sole trader going into business with someone else

Discussion in 'Growing and Managing a Business' started by snail, Sep 30, 2011.

  1. snail

    snail
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    Bit of legal/tax advice needed... I am planning to go into business with someone. She is currently running a small business as a sole trader. The question is how do we structure ourselves to work together. Can we be 2 x sole traders operating as the same company name and using the same bank account. Or do we need to become a partnership or Ltd Co? Thanks
     
  2. ArcSine

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    This is one for which the only reliable, definitive answer on which you could hang your hat is the one coming from your attorney, esp. one who's familiar with the laws that govern in your particular area.

    In the meantime, here's a layman's guess: By operating with the same company name, same bank account (and a bunch of other "sames" that it sounds like would be involved), you're broadcasting a message that the two of you are indeed a partnership; and further, it's a message that all parties you deal with are legally allowed to rely upon, UNLESS you go to some extreme measure of stamping "WE ARE NOT PARTNERS!" on every document, invoice, memo, email, check, voice mail message.....

    Then, in the event of a legal claim against the "company", you wouldn't be allowed to assert that you are independent sole props, neither one responsible for the liabilities of the other. In other words, all this "sameness" in your operations creates a de facto partnership, thereby exposing each of you to claims against the other. The parties with whom you deal (customers, vendors, lenders, banks, landlord, ...) will have made business decisions based in part on a reasonable assumption and reliance that they're dealing with a valid partnership. For their protection, a court would impose on the two of you the same responsibilities as you'd have under a bona fide partnership.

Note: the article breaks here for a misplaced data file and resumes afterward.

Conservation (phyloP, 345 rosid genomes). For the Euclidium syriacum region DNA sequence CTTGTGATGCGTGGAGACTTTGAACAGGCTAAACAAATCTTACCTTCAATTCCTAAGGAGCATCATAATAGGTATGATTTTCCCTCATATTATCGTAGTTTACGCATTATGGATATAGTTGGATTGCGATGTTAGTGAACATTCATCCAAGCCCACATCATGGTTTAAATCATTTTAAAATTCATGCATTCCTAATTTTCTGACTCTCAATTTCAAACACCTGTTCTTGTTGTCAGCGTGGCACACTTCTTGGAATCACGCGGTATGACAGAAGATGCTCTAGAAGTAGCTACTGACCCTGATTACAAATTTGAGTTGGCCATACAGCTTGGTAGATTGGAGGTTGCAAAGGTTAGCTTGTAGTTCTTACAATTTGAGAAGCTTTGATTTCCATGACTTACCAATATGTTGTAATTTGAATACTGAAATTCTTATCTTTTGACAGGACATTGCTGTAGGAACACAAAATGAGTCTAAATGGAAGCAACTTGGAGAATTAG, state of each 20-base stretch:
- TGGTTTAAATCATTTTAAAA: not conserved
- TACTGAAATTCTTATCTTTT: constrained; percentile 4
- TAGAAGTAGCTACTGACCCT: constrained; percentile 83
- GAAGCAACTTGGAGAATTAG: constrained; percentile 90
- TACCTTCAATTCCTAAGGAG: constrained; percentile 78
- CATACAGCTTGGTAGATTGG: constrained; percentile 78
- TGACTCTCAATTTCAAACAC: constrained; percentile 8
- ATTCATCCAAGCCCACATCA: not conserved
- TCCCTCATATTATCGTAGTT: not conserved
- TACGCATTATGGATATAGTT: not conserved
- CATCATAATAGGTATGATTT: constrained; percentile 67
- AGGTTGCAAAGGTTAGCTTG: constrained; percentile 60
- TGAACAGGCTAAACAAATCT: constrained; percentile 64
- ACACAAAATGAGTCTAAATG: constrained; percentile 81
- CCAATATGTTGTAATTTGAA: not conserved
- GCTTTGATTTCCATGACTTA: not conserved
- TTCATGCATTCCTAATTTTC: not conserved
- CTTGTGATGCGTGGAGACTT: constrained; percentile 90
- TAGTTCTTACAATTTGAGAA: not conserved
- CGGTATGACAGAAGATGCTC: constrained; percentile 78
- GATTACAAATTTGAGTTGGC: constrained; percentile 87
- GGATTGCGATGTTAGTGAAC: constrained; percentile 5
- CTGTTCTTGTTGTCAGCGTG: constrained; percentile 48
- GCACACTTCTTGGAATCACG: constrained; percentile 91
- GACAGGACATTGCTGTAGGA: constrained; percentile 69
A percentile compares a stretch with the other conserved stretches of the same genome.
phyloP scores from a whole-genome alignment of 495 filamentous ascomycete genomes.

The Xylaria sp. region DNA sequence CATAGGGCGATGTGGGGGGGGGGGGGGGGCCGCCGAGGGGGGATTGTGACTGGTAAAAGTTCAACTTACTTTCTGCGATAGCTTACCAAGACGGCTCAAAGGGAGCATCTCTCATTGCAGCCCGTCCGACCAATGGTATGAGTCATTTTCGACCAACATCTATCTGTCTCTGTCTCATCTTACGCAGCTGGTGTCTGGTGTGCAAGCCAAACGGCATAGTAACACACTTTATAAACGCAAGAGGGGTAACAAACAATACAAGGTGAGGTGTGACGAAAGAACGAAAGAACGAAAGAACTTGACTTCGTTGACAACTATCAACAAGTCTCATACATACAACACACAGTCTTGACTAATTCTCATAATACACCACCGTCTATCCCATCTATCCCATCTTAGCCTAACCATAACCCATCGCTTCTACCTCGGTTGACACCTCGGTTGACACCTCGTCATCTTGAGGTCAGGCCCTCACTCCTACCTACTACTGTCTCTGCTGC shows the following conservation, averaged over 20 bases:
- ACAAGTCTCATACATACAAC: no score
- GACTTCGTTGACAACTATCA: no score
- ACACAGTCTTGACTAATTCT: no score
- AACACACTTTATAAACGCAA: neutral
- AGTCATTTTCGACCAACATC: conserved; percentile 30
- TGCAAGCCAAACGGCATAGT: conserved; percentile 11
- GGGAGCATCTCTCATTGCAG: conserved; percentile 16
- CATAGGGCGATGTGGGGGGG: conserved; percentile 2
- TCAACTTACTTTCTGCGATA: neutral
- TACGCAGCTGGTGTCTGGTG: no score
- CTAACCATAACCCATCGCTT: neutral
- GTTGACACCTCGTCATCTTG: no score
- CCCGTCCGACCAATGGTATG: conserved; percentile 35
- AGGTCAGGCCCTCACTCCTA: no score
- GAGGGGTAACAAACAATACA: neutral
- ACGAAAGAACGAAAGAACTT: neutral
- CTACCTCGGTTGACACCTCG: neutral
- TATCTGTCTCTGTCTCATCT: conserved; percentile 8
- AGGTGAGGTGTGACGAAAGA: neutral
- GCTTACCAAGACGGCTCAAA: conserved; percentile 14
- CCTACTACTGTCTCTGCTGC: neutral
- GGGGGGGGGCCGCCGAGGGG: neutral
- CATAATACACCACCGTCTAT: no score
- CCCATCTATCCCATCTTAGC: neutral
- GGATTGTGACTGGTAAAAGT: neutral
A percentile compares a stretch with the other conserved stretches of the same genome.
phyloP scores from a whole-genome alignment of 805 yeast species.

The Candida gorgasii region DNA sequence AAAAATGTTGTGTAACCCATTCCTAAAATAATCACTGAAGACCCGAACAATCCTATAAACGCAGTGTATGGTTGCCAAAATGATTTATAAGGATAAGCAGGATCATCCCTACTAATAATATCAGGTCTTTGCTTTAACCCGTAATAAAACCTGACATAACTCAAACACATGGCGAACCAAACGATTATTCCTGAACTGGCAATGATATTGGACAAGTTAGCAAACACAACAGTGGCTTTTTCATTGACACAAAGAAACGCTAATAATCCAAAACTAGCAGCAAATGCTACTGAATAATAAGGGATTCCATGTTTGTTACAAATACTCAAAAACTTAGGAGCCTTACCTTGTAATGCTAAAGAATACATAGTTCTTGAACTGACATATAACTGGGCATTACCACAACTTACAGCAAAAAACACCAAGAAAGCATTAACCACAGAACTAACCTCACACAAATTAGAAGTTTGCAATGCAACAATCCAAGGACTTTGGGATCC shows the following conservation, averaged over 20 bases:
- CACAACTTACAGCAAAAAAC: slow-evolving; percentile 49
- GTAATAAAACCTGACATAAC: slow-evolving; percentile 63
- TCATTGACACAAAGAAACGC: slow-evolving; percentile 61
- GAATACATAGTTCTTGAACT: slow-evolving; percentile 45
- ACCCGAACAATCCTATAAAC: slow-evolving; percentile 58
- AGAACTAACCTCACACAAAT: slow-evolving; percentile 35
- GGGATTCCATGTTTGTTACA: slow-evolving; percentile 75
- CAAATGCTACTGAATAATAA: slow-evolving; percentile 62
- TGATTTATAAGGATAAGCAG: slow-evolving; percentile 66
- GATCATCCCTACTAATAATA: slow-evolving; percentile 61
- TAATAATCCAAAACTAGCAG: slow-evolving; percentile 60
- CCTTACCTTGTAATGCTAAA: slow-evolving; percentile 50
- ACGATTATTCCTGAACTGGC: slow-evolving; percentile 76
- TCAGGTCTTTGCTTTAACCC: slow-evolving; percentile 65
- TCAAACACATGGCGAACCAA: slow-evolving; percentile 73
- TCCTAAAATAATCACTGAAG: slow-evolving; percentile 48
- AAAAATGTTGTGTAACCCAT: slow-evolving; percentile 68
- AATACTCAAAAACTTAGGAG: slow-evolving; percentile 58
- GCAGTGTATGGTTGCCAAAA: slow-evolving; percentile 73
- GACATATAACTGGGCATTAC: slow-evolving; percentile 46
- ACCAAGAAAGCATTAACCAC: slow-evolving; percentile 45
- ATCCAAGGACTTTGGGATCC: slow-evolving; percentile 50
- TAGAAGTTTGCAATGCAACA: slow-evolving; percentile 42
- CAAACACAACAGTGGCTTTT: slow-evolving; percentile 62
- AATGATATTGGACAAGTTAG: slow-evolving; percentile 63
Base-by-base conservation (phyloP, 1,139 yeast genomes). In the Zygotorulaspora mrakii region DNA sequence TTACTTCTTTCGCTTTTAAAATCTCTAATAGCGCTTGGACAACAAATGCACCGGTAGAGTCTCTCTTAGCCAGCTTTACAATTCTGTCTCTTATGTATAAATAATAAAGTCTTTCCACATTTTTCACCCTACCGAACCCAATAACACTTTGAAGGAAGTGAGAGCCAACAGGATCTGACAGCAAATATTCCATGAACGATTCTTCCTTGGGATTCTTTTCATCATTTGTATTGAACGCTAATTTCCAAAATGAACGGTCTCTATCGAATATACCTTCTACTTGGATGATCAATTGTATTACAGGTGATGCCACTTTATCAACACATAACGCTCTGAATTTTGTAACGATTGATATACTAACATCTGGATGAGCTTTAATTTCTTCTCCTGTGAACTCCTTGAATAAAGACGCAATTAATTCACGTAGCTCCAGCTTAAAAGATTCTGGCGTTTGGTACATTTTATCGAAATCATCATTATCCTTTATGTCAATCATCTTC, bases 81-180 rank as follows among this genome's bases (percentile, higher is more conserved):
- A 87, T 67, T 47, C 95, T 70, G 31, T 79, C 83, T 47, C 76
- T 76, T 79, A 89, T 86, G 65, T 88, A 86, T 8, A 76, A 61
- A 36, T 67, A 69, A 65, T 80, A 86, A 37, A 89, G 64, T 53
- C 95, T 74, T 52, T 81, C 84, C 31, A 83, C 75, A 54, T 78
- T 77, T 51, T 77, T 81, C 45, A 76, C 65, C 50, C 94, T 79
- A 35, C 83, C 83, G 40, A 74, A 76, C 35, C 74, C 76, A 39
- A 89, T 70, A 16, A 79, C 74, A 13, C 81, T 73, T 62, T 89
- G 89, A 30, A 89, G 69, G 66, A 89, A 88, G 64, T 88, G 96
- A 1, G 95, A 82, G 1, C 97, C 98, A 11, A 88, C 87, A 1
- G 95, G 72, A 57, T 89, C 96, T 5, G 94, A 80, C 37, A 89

So if all the "sames" are important, might be best to go ahead with creating a valid partnership (or corporation, or whatever). That would put all the appropriate documents in place (partnership agreement, shareholders' agreement, etc.) so that all future questions are answered in advance, and the rights and responsibilities of both partners are carefully spelled out in detail.

    And I must repeat: the foregoing was merely a non-attorney guess. Best of luck with it!
     
  3. BusinessKickoff

    BusinessKickoff
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    Agree agree agree agree a million times with ArcSine!

    Consult your attorney. If you do not have an attorney, GET ONE!

    There are so many legal issues with owning and running a business, not to mention partnership issues! You really need an attorney that understands business and all the legalities that go with it. You definitely need some sort of partnership structure agreement if you are sharing bank accounts. There are so many "what ifs" that could be brought up that I cannot even address it all. Get some sort of business mentor that has experience with the partnership process and, most importantly....

    ...consult your attorney and set up a LEGAL business partnership!

    No joke, you will thank yourself that you did!
     
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  4. LFinkle

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    Partnerships are perhaps one of the most difficult relationships to have. I agree whole heartedly that one consideration is to find an attorney and set up a legal business partnership agreement. I work a lot with partnerships and even those that have these agreements often have challenges as the business changes.
     
  5. parkersharon32

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    I agree, you definitely need to talk to a business attorney. That should always be your first step when contemplating a new business. Good luck!
     
  6. Plumbing007

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